So far, 90 percent of individual tax returns are filed electronically. But when it comes to returns filed by tax professionals who serve businesses and individuals, the number drops to 66 percent, according to Andrew Morris, director of tax processing at Taxation and Finance.

Speaking at the New York Digital Government Summit on Sept. 21, Morris pointed out that his department has poured resources into online services and support, so that taxpayers can resolve problems and get answers to questions 24 hours a day, seven days a week.

“But we still handle three million tax related phone calls that come in Monday through Friday, from 8:30 A.M. to 4:30 P.M.," he said.

Despite the best of efforts to get tax professionals to use the department’s online services, they continue to call by phone, tying down workers. “We need to market our services to these tax professionals,” he said. But getting them to switch from the phone to the department's online services hasn't been easy. It's a universal problem in government.

How citizens behave toward online services is a new kind of risk that state and local governments are just learning about, sometimes painfully, said Luke Charde, head of User Experience Design at New York’s Information Technology Services. The reason efforts to move services online sometimes fail is due to the “cornfield” effect, he said, referring to the scene from the film Field of Dreams, when Kevin Costner builds a baseball diamond in a cornfield and ballplayers from the past miraculously appear, leading to the famous phrase, “If you build it, they will come.”

But unlike the film, it doesn’t always happen. “Government has a lot of lofty expectations with new mobile apps and online services,” he said. "But then the expected change in behavior doesn’t appear.”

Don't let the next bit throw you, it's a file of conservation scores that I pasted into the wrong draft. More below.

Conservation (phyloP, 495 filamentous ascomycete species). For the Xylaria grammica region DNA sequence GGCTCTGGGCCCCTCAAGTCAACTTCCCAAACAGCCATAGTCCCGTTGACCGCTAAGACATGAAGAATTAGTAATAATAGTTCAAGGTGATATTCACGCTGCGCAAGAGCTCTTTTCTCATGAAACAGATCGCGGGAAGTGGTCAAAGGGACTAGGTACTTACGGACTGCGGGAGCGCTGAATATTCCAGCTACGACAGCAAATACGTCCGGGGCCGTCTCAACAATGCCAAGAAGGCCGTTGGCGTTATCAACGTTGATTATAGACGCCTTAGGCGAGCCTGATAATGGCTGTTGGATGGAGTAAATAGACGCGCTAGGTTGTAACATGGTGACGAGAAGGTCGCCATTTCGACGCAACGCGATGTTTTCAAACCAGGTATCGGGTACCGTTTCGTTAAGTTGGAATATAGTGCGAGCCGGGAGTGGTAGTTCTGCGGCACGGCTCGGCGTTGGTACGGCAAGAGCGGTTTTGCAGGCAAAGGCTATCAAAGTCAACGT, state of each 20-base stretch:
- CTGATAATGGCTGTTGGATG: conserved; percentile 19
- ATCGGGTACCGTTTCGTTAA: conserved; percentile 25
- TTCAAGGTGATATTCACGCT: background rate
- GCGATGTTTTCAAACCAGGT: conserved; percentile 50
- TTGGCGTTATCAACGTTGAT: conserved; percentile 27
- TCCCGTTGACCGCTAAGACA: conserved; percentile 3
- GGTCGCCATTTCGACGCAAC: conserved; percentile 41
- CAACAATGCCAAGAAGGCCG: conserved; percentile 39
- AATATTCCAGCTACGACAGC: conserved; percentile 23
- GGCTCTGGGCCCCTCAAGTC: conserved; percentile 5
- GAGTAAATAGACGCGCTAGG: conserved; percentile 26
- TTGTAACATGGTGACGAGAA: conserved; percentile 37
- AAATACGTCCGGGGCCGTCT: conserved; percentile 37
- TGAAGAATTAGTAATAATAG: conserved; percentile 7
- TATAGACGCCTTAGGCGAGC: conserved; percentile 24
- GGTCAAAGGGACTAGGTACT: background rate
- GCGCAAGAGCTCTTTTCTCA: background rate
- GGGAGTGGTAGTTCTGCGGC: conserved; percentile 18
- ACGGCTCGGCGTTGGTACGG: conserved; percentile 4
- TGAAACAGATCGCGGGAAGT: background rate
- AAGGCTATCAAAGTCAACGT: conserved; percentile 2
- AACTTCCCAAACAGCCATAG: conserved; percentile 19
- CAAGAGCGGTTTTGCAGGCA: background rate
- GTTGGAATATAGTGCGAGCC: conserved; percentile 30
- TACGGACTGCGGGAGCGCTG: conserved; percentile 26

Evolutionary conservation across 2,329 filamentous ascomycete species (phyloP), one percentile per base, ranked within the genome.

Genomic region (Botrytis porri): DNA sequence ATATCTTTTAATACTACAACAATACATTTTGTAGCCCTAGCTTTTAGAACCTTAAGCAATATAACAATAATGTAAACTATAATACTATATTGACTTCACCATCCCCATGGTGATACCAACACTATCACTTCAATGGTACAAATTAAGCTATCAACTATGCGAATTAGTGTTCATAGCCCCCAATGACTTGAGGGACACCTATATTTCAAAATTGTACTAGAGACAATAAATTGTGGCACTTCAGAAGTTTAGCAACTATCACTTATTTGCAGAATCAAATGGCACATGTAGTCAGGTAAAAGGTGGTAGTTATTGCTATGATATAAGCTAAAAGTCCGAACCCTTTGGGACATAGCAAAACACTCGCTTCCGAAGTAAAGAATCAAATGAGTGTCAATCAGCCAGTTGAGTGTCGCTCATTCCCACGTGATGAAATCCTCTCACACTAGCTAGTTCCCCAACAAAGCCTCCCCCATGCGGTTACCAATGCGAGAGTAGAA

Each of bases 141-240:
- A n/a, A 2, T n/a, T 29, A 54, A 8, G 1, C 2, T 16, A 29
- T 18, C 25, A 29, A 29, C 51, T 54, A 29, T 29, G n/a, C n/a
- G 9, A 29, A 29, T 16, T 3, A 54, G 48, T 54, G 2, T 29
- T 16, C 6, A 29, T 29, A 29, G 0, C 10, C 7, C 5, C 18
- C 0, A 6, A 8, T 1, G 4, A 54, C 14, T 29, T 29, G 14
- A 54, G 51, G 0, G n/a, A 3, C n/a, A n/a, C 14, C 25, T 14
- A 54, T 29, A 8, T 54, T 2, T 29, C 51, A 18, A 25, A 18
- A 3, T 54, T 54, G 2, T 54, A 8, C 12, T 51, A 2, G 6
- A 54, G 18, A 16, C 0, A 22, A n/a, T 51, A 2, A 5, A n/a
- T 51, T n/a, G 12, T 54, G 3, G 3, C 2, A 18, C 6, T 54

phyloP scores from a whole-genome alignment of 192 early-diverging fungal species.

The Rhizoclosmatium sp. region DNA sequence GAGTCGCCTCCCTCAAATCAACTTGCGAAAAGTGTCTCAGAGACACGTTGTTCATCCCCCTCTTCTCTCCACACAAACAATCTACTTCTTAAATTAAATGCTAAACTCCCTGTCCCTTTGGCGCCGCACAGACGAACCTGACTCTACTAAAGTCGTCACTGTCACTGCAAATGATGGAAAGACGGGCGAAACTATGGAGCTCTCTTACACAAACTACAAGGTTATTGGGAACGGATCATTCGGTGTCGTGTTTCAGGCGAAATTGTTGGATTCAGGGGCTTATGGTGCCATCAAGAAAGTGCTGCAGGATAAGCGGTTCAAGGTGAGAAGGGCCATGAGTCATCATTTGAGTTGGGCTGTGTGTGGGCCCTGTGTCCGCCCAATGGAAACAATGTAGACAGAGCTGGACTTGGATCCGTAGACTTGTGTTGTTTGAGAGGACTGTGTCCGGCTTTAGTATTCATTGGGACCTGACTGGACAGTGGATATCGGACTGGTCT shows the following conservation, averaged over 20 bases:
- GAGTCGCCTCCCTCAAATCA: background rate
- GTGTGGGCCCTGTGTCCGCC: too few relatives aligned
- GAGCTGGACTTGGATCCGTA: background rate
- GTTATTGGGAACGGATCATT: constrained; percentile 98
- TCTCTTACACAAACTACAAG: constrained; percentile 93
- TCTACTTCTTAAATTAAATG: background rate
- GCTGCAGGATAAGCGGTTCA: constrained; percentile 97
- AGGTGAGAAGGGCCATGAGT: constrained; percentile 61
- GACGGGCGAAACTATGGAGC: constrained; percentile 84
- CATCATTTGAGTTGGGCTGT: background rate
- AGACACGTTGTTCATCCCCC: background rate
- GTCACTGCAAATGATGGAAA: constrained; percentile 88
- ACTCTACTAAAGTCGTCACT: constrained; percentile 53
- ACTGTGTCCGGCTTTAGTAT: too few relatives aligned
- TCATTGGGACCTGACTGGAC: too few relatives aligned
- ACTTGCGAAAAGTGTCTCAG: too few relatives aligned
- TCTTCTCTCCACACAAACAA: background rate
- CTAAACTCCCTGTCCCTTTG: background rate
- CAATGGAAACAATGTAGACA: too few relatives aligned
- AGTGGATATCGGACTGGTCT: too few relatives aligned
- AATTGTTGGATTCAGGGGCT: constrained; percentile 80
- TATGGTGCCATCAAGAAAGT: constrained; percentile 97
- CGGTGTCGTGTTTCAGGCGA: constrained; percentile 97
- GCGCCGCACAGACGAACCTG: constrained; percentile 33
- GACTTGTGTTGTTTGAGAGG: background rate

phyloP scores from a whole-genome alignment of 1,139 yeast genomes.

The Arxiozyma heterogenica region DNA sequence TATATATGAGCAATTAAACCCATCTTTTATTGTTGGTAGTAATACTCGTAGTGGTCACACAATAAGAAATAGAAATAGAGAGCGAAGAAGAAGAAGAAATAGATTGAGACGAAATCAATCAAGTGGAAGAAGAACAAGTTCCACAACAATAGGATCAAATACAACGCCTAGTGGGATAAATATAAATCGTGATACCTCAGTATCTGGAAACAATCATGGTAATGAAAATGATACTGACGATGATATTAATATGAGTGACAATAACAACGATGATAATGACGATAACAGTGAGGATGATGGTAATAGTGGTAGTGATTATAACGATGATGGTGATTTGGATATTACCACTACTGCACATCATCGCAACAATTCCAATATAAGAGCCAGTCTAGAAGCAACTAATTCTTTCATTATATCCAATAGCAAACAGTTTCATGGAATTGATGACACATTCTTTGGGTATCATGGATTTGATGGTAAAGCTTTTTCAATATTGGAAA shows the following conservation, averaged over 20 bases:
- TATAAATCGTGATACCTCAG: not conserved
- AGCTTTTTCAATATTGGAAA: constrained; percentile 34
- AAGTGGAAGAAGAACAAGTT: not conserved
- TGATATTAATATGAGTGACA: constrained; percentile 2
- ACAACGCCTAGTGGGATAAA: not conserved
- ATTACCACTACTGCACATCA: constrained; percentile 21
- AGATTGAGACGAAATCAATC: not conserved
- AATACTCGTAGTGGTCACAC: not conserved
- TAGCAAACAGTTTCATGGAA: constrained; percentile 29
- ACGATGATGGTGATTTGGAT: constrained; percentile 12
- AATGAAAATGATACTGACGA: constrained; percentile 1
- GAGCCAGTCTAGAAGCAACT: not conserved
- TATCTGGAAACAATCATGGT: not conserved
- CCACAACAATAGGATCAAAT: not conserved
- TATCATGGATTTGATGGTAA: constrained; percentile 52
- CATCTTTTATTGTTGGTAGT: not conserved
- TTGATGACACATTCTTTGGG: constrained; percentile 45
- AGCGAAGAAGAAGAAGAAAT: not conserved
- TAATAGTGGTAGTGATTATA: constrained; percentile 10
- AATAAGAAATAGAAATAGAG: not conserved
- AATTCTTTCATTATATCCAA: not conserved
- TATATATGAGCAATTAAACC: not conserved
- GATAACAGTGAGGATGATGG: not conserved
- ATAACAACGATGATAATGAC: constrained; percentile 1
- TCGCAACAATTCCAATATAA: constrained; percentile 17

Despite the challenges with tax professionals, New York’s Department of Taxation and Finance has done quite well in terms of moving its numerous services and processes online, according to Charde.

“Tax and Finance has been leading the way in online services,” he said. “There is a consistency in voice, interactions, buttons, across their applications.”

But for government in general, behavior of citizens stands in the way of ROI. “That should strike fear into us,” he said.

Forrester, the market research firm, analyzed the array of mobile apps available to the public and found that the government market can be judged successful by the quantity of apps available. But when it comes to usage and quality, the government market is littered with apps that few people consider to be good, or no one uses, including several that cost hundreds of thousands of dollars to produce, according to Charde.

The problem is the lack of good data to analyze whether or not citizens are getting a good experience from the online service.

“You cannot improve citizen experience with just aggregate data,” explained Charde. “You have to get qualitative data from the users. That data can get you to the questions you need to answer.” 

One bad way to try and measure citizen experience is through a lengthy customer satisfaction survey. Charde displayed one survey that had more than a couple dozen questions and rhetorically asked whether anyone had the time to fill it out. Instead, an agency should put a simple quantitative question at the bottom of its app: “Was this service helpful? Yes or no.” Then the agency should add a box in which the user can explain why he or she liked or didn’t like the app. The response rates to simple quantitative and qualitative questions can be very high, according to Charde.

Besides using a simplified approach to quantifying what works and what doesn’t, Charde suggested government agencies turn to a number of techniques to improve the citizen experience, including the use of Net Promoter Scores, which can gauge customer loyalty to an organization’s services or products, or behavioral economics, which have been proven helpful in nudging citizens toward behaviors that reduce costly errors. Usability testing is another important tool.

“You can watch how people fail and learn from that,” he said.

Ultimately, a better understanding of citizen behavior and their experience with online government apps matters, according to Charde, because it can foster continuous improvements and innovation.

Author: Tod Newcombe